Online Photography Location Scouting has become increasingly popular and easy over the past few years. This post will detail my workflow for Online Photography Location Scouting. I will also cover a few of the websites and applications that I use to scout shoot locations long before ever going there.  By using online photography location scouting you can save hours of time and money.  Knowing where I want to go to make great pictures, and what time of the day that I need to be there(ie: sunrise or sunset) definitely gives me peace of mind, allowing me to enjoy the day.

Step 1 – What am I looking for?

Make a list of things that you would like to shoot.  If I know the area I would like to go to, the first thing that I would do is head straight to Google, or your favourite search engine.  Keeping the search terms general but specific enough to get the result s that you need.  For the purposes of this article, I will be planning a trip to the Bruce Peninsula, in Ontario, Canada…

From the results, I will start to drill down into more specific areas, such as gathering more information on the Bruce Peninsula National Park and visiting some of the Travel Information websites that are listed.

Step 2 – What does it look like?

Now I know several areas that I might want to visit on the Bruce Peninsula.  Simply take the information that you have gathered in step 1 about the areas that you would like to visit, and head on over to some of the more professional photography websites.  I usually start with stock photo agencies, a couple of the sites I use are and  I know from step one that I want to photograph a rock formation known as the “Flowerpot” on Flowerpot Island, so I start to search at the stock photo agencies.

iStockphoto Search - Online Photography Location Scouting

Some other site that I would suggest using include…


If you choose to use Google Images, Flickr and to a lesser extent 500px you will have to wade through a great number of “snapshots”, to find to the good photos.  On the upside, you might find a location that has been hidden away from other photographers in general.  Finally, you are able to see the photos on a map using Flickr.

Now I have determined that I do actually want to photograph the “flowerpot” on Flowerpot Island.

step 3- Where and When

Now I need to figure out where I need to go and when I need to be there.  This is where your preferred mapping application comes into play.  Start searching for the location that you have determined you want to go.  In my case, I am looking for Flowerpots on the Bruce Peninsula.

Google Map Flowerpots - Online Photography Location Scouting

Thanks to mapping the location I now know that I will need to take a ferry from Tobermory to Flowerpot Island.  I can also tell by the map that there is a campground on the Island.  I will likely need to take advantage of the campground to get dramatic lighting depending on the ferry schedule.  Possibly the most important piece of information that I get from this map is the actual location of the “flowerpot”.  Notice that it is located on the east side of the Island, which means I will need to be on location for sunrise.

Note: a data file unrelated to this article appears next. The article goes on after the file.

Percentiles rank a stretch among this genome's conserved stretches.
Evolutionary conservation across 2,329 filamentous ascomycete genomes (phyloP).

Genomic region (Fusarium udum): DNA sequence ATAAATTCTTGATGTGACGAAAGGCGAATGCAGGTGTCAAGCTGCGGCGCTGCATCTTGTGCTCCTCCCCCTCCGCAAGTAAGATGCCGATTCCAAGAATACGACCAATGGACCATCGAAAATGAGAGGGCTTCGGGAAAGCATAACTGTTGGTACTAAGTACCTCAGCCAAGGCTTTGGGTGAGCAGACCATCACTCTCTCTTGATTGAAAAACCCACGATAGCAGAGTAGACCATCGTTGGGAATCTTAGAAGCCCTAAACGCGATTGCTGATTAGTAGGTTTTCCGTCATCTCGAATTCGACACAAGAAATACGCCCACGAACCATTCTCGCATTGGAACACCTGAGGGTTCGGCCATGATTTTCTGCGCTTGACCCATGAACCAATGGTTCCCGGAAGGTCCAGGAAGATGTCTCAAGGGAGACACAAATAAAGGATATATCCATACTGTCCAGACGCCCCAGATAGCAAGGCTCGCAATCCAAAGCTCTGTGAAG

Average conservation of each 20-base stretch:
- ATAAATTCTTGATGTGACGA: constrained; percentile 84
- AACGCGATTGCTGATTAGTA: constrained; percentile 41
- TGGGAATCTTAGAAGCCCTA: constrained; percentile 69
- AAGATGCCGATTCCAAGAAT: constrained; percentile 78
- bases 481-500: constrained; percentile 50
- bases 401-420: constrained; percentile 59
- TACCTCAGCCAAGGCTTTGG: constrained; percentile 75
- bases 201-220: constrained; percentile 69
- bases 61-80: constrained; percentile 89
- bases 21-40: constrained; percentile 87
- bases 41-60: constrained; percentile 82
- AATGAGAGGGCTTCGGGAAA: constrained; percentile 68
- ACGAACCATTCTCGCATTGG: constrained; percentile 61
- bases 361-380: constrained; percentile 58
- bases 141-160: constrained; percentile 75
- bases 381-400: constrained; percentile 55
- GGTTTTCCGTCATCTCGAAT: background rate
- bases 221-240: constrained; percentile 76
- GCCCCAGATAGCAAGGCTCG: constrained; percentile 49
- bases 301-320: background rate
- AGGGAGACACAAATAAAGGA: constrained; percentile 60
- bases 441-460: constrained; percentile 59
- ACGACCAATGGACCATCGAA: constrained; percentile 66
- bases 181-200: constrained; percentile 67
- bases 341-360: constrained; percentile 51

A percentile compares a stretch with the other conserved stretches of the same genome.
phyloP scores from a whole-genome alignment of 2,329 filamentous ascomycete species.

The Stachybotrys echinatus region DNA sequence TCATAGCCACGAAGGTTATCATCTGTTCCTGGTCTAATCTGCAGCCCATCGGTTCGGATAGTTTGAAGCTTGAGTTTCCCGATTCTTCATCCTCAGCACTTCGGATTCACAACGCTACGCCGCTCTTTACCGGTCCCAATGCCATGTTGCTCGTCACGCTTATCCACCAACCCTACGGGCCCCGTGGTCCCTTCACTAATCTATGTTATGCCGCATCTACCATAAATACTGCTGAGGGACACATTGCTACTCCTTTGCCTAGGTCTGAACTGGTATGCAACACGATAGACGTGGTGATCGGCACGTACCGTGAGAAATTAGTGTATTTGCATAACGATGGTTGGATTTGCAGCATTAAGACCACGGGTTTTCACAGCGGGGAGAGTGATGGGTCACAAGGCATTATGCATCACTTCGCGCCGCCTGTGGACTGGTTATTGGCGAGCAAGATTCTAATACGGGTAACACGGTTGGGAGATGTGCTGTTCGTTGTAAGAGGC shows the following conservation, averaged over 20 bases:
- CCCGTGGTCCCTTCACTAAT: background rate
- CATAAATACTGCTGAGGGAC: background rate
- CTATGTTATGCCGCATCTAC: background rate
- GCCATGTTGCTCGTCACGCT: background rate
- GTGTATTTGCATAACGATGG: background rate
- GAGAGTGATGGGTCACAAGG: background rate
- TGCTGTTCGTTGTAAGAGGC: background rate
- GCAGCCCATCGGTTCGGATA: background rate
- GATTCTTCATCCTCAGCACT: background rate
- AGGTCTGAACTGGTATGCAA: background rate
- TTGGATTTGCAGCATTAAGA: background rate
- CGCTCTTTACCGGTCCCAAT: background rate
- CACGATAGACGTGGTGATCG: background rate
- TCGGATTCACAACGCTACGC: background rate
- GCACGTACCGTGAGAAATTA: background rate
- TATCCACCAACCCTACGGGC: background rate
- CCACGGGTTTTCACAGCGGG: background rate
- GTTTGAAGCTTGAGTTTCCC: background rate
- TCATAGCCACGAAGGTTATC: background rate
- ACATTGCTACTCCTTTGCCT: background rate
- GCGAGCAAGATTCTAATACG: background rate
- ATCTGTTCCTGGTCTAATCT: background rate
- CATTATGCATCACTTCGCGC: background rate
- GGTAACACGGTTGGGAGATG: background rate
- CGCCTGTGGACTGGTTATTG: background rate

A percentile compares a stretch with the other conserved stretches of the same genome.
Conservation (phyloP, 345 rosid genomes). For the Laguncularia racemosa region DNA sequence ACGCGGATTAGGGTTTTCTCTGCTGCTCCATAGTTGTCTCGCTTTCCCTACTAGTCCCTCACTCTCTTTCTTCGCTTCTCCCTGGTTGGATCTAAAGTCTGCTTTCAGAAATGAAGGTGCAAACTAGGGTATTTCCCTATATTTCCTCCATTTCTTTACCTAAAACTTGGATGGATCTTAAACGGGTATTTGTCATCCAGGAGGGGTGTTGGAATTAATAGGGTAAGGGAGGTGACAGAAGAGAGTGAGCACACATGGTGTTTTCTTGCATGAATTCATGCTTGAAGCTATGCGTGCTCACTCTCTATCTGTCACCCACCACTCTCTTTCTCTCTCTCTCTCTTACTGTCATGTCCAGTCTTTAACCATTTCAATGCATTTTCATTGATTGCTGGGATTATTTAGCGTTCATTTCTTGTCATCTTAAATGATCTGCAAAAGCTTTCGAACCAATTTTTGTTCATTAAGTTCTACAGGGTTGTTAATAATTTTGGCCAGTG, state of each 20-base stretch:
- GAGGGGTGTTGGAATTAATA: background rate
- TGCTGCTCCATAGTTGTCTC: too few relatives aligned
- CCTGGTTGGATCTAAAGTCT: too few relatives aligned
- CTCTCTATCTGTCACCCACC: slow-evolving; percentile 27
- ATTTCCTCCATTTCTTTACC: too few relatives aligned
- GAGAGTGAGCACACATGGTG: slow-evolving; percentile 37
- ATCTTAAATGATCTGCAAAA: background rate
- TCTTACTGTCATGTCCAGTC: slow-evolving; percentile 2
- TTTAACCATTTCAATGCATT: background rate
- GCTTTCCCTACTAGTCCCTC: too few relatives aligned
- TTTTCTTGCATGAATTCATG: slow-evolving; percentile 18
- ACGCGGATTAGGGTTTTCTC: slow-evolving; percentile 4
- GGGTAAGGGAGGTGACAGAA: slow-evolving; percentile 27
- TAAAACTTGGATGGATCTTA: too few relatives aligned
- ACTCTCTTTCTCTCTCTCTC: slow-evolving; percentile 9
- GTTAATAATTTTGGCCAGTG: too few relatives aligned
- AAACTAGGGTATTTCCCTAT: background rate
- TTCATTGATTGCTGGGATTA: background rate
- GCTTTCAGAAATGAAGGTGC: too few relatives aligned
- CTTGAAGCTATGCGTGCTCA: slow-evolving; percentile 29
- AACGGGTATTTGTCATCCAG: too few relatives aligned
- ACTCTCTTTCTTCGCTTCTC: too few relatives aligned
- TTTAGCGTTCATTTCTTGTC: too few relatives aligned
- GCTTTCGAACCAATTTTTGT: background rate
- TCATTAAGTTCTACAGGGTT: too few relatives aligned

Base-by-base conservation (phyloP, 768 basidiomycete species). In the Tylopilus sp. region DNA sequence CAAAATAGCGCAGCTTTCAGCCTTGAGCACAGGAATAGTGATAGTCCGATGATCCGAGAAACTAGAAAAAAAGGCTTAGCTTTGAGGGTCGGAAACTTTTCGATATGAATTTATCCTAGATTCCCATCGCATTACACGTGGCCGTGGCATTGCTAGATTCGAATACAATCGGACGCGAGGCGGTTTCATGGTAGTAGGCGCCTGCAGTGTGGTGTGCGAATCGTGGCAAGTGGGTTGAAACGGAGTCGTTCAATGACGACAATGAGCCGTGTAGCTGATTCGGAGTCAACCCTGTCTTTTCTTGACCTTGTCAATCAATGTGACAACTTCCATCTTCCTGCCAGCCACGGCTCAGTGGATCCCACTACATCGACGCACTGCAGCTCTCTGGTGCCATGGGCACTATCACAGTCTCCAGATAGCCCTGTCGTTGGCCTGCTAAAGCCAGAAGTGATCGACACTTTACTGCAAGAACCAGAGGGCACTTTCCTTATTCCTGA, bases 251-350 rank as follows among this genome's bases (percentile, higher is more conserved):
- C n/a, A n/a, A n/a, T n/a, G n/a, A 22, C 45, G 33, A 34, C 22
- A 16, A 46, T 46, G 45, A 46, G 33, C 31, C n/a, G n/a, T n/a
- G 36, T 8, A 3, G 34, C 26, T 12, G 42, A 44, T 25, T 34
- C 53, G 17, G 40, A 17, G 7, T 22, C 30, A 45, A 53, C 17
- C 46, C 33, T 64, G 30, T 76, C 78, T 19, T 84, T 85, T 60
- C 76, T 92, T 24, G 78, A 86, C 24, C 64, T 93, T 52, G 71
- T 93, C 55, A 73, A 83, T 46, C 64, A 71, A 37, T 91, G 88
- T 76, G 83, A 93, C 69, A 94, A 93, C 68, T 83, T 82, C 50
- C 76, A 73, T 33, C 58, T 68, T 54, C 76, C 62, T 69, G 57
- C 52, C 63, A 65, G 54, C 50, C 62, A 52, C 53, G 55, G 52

Other websites and Software that I use for mapping…

  • Google Maps Street View if it is available
  • Bing Maps
  • Google Earth
  • Government Maps – Country/Province or State/City/Town/County online maps

Step 4 – The Weather

Another key factor not to neglect when shooting in an unfamiliar location is the weather.  If I know that I would like to head to the location within the next week I will take a look at the weather forecasts for the area to determine the best window for photography.  Thus giving me the best opportunity to create the best image possible.  If the location that you are researching is not local you may want to figure out the what time of year to visit.  If I were to visit a location in the southern hemisphere I would have to remember that the seasons are opposite, so if I wanted to take pictures of the Hobbit Village in New Zealand during the fall I would have to go to New Zealand during our spring.


After completing my Online Photography Location Scouting,  I am now able to plan my visit to the “flowerpot” on Flowerpot Island with confidence. I now know that I will need to catch the ferry in Tobermory, camp on Flowerpot Island at least one night and be at the “flowerpot” for sunrise.  With my visit all laid out, I am able to book travel and accommodations.   All the information that I have gathered will allow me to make a great picture with minimal stress.

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